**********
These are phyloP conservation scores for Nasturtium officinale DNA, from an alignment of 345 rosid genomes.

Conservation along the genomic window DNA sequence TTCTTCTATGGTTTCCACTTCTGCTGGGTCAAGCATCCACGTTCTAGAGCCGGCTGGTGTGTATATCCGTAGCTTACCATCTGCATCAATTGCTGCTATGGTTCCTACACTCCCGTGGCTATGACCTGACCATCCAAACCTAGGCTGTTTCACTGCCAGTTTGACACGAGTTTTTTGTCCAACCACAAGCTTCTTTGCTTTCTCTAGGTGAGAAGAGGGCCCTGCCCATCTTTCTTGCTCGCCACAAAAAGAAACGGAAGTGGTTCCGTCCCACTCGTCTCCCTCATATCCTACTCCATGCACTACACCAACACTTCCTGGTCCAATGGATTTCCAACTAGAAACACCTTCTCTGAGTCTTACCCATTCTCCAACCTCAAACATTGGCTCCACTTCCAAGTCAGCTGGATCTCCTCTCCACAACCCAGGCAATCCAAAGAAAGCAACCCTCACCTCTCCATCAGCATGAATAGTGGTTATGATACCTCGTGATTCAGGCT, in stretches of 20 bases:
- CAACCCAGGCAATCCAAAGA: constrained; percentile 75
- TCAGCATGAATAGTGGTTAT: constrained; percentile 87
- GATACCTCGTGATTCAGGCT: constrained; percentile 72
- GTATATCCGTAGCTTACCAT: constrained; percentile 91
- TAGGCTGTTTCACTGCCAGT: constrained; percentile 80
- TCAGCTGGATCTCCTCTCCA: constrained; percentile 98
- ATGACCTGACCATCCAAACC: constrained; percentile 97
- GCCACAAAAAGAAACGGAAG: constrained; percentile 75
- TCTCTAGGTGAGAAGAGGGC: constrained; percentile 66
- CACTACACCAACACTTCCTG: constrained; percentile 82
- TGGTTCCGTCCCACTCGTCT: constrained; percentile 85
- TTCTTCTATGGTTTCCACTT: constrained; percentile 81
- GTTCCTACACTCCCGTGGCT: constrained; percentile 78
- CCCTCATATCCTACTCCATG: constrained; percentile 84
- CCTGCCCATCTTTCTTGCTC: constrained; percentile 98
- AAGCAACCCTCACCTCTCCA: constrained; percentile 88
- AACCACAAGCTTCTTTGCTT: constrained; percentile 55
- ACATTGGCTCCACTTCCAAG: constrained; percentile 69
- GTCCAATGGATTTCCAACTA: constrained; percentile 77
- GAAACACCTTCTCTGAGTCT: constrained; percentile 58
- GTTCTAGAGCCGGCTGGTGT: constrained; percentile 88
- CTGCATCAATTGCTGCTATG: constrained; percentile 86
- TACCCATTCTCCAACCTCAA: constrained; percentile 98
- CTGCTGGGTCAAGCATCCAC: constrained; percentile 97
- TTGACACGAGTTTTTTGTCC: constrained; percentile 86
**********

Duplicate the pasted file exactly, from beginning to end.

These are phyloP conservation scores for Nasturtium officinale DNA, from an alignment of 345 rosid genomes.

Conservation along the genomic window DNA sequence TTCTTCTATGGTTTCCACTTCTGCTGGGTCAAGCATCCACGTTCTAGAGCCGGCTGGTGTGTATATCCGTAGCTTACCATCTGCATCAATTGCTGCTATGGTTCCTACACTCCCGTGGCTATGACCTGACCATCCAAACCTAGGCTGTTTCACTGCCAGTTTGACACGAGTTTTTTGTCCAACCACAAGCTTCTTTGCTTTCTCTAGGTGAGAAGAGGGCCCTGCCCATCTTTCTTGCTCGCCACAAAAAGAAACGGAAGTGGTTCCGTCCCACTCGTCTCCCTCATATCCTACTCCATGCACTACACCAACACTTCCTGGTCCAATGGATTTCCAACTAGAAACACCTTCTCTGAGTCTTACCCATTCTCCAACCTCAAACATTGGCTCCACTTCCAAGTCAGCTGGATCTCCTCTCCACAACCCAGGCAATCCAAAGAAAGCAACCCTCACCTCTCCATCAGCATGAATAGTGGTTATGATACCTCGTGATTCAGGCT, in stretches of 20 bases:
- CAACCCAGGCAATCCAAAGA: constrained; percentile 75
- TCAGCATGAATAGTGGTTAT: constrained; percentile 87
- GATACCTCGTGATTCAGGCT: constrained; percentile 72
- GTATATCCGTAGCTTACCAT: constrained; percentile 91
- TAGGCTGTTTCACTGCCAGT: constrained; percentile 80
- TCAGCTGGATCTCCTCTCCA: constrained; percentile 98
- ATGACCTGACCATCCAAACC: constrained; percentile 97
- GCCACAAAAAGAAACGGAAG: constrained; percentile 75
- TCTCTAGGTGAGAAGAGGGC: constrained; percentile 66
- CACTACACCAACACTTCCTG: constrained; percentile 82
- TGGTTCCGTCCCACTCGTCT: constrained; percentile 85
- TTCTTCTATGGTTTCCACTT: constrained; percentile 81
- GTTCCTACACTCCCGTGGCT: constrained; percentile 78
- CCCTCATATCCTACTCCATG: constrained; percentile 84
- CCTGCCCATCTTTCTTGCTC: constrained; percentile 98
- AAGCAACCCTCACCTCTCCA: constrained; percentile 88
- AACCACAAGCTTCTTTGCTT: constrained; percentile 55
- ACATTGGCTCCACTTCCAAG: constrained; percentile 69
- GTCCAATGGATTTCCAACTA: constrained; percentile 77
- GAAACACCTTCTCTGAGTCT: constrained; percentile 58
- GTTCTAGAGCCGGCTGGTGT: constrained; percentile 88
- CTGCATCAATTGCTGCTATG: constrained; percentile 86
- TACCCATTCTCCAACCTCAA: constrained; percentile 98
- CTGCTGGGTCAAGCATCCAC: constrained; percentile 97
- TTGACACGAGTTTTTTGTCC: constrained; percentile 86